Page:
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advance Alexander's bridges arrived artillery assault Atlanta Atlanta campaign attack Baird battery battle battle of Chickamauga Bragg Brannan brigade Brown's Ferry Buell camp campaign capture cavalry Chattanooga Chickamauga Colonel command Confederate Creek Crittenden crossed Cumberland defeat directed enemy enemy's entire eral fall back Federal field fight fire force Fourth Corps Franklin front Gordon Granger Grant guns Hill Hood Hood's hundred intrenchments Johnston join Kentucky left flank mand McCook ment miles military Mill Springs Missionary Ridge move movement Murfreesboro Nashville Negley Negley's division night Nolensville numbers officers Ohio Peach Tree Creek pike position railroad rapidly re-enforcements rear received regiment retired retreat Reynolds's road Rosecrans Rossville says Schoepf Schofield sent Sheridan Sherman soldier soon South Southern splendid Stone's River strong success Tennessee Tennessee River Thomas Thomas's thousand tion Union army Union troops victory Virginia Washington West Point Wilson Wilson's cavalry Wood
Page 89 - If I could save the Union without freeing any slave, I would do it; if I could save it by freeing all the slaves, I would do it; and if I could save it by freeing some and leaving others alone, I would also do that.
Page 336 - ... humane spirit which abolished punishment for debt, and reformed the discipline of prisons and of jails ; to recount the manifold improvements which, in a thousand ways, have multiplied the conveniences of life and ministered to the happiness of our race ; to describe the rise and progress of that long series of mechanical inventions and discoveries which is now the admiration of the world, and our just pride and boast ; to tell how, under the benign influence of liberty and peace, there sprang...
Page 334 - New York: D. APPLETON & CO., I, 3, & 5 Bond Street. D. APPLETON & CO.'S PUBLICATIONS. APPLETONS* CYCLOPAEDIA OF AMERICAN •£~L BIOGRAPHY.
Page 240 - Hood, instead of following Sherman, continued his move northward, which seemed to me to be leading to his certain doom. At all events, had I had the power to command both armies, I should not have changed the orders under which he seemed to be acting.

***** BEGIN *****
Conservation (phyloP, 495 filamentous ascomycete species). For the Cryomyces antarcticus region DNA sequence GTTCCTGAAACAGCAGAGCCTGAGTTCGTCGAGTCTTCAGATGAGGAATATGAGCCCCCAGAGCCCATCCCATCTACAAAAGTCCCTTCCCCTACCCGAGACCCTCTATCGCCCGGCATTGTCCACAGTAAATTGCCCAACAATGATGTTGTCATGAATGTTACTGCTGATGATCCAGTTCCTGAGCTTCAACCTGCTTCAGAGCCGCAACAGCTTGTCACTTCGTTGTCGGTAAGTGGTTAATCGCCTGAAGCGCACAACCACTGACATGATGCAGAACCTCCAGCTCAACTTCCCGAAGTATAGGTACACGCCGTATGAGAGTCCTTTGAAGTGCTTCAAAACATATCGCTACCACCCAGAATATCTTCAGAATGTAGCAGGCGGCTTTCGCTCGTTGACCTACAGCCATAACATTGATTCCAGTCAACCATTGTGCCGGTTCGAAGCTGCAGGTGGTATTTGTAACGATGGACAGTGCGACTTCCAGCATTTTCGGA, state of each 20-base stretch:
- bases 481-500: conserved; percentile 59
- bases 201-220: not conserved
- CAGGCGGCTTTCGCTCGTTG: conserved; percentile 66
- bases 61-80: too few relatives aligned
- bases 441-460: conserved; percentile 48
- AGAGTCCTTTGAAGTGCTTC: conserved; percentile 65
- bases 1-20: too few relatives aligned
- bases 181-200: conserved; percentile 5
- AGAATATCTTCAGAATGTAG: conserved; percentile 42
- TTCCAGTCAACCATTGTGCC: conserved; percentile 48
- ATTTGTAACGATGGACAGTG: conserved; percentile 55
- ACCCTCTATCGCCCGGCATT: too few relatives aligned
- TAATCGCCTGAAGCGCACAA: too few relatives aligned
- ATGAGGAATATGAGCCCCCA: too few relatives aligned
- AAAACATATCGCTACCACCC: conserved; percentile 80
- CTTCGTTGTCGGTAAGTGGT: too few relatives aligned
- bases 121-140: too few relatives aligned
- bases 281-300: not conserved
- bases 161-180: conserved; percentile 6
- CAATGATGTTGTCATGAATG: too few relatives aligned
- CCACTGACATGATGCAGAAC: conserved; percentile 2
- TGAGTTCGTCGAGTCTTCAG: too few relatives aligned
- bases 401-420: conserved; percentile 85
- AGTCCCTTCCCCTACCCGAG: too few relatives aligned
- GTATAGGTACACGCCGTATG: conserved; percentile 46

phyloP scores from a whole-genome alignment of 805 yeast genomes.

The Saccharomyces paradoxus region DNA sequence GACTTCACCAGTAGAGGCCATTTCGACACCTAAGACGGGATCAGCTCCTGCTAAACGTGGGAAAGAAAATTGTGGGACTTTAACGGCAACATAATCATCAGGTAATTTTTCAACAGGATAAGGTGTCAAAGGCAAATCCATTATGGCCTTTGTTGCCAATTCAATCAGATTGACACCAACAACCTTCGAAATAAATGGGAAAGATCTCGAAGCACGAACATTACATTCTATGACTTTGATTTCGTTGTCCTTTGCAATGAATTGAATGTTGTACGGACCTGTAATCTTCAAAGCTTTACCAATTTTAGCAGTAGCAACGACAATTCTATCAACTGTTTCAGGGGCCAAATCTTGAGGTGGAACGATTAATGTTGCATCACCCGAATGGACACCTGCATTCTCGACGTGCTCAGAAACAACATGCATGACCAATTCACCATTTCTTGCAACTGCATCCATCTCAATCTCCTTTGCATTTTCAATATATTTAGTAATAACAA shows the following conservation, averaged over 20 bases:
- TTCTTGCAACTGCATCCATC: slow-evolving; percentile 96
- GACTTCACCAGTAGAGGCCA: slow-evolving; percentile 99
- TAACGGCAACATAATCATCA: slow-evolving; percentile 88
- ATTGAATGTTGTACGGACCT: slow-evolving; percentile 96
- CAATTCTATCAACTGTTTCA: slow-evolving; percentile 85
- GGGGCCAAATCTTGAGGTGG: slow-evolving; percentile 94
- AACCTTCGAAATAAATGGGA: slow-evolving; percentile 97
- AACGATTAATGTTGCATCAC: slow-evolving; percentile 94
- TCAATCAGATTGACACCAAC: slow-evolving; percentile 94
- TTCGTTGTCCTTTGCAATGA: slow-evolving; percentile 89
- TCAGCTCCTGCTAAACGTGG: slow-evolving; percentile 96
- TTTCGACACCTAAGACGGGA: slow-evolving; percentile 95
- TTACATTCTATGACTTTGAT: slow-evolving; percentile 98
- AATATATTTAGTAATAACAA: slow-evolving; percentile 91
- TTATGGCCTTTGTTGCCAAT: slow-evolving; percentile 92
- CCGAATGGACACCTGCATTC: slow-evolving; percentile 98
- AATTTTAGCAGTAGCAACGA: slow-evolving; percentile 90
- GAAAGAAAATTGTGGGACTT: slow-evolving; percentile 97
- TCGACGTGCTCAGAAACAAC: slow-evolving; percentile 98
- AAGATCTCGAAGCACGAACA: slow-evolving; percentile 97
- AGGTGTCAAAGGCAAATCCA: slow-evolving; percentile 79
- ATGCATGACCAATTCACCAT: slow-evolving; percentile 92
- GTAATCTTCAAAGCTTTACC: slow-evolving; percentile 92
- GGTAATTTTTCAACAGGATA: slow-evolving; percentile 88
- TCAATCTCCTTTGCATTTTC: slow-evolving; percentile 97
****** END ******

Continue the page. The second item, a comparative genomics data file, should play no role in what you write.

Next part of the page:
Page 337 - So far as we have tested the accuracy of the present work we have found it without flaw." — Christian Union. " The conspicuous merits of the work are condensation and accuracy. These points alone should suffice to give the
Page 337 - An invaluable book of reference, useful alike to the student and the general reader. The arrangement could scarcely be better or more convenient"— New York Herald.
Page 337 - HISTORICAL REFERENCE-BOOK, comprising a Chronological Table of Universal History, a Chronological Dictionary of Universal History, a Biographical Dictionary. With Geographical Notes. For the use of Students, Teachers, and Readers. By Louis HEILPRIN. Fourth edition, revised and brought down to 1893. Crown 8vo. 569 pages. Half leather, $3.00. " One of the most complete, compact, and valuable works of reference yet produced." — Troy Daily Times. " Unequaled in its field." — Boston Courier.
Page 195 - ... general himself, directed him to form line perpendicular to the State road, changing the head of his column to the left, with his right resting on that road, and to charge the enemy, who were then in his immediate front. This movement was made with the utmost promptitude, and facing to the right while on the march, Turchin threw his brigade upon the rebel force, routing them and driving them in utter confusion entirely beyond Baird's left.
Page 337 - CHRONOLOGICAL TABLE OF UNIVERSAL HISTORY. Extending from the Earliest Times to the Year 1892. For the use of Students, Teachers, and Readers. By Louis HEILPRIN. I2mo. 200 pages. Cloth, $1.25, This is one of the three sections comprised in "The Historical Reference-Book," bound separately for convenience of those who may not require the entire volume.
Page 63 - McCook's brigade) encamped three fourths of a mile to the right, on the Robertsport road. Strong pickets were thrown out in the direction of the enemy, beyond where the Somerset and Mill Springs road comes into the main road from my camp to Mill Springs, and a picket of cavalry some distance in advance of the infantry. General Schoepf visited me on the day of my arrival, and, after consultation, I directed him to send to my camp Standards battery, the Twelfth Kentucky and the First and Second Tennessee...